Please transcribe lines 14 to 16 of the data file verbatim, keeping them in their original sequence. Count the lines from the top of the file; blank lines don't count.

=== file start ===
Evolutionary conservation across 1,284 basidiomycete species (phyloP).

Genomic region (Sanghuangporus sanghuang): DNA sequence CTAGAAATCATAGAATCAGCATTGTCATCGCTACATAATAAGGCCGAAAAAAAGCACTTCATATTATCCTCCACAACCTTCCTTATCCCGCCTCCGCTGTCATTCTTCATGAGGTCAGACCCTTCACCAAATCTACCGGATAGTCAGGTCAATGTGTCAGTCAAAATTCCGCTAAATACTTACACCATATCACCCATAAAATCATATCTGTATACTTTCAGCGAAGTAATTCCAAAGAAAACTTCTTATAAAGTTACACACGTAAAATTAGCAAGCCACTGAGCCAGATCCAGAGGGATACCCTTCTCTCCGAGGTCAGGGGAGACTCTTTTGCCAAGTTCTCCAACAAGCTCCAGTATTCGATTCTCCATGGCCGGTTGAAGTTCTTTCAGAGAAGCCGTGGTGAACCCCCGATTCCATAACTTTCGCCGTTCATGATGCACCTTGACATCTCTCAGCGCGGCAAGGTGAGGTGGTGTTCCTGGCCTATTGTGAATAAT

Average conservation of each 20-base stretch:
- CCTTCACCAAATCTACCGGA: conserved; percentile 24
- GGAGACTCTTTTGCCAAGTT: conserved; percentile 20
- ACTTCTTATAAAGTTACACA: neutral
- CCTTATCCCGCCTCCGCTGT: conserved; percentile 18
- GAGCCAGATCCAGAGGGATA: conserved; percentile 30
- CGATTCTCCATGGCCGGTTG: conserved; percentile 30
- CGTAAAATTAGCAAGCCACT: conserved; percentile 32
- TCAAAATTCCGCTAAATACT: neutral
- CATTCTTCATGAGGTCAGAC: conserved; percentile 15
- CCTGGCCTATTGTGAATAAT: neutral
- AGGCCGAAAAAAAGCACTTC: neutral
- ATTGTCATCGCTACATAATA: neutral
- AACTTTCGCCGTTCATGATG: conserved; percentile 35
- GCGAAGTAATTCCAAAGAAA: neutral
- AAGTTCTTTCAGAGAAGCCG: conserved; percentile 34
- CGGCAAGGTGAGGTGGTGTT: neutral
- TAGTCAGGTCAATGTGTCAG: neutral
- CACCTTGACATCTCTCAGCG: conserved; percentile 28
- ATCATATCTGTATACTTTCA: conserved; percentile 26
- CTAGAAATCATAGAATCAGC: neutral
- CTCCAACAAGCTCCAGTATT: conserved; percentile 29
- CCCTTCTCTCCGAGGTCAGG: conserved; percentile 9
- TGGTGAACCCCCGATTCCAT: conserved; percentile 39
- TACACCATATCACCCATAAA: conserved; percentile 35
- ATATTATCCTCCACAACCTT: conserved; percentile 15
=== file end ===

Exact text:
- AGGCCGAAAAAAAGCACTTC: neutral
- ATTGTCATCGCTACATAATA: neutral
- AACTTTCGCCGTTCATGATG: conserved; percentile 35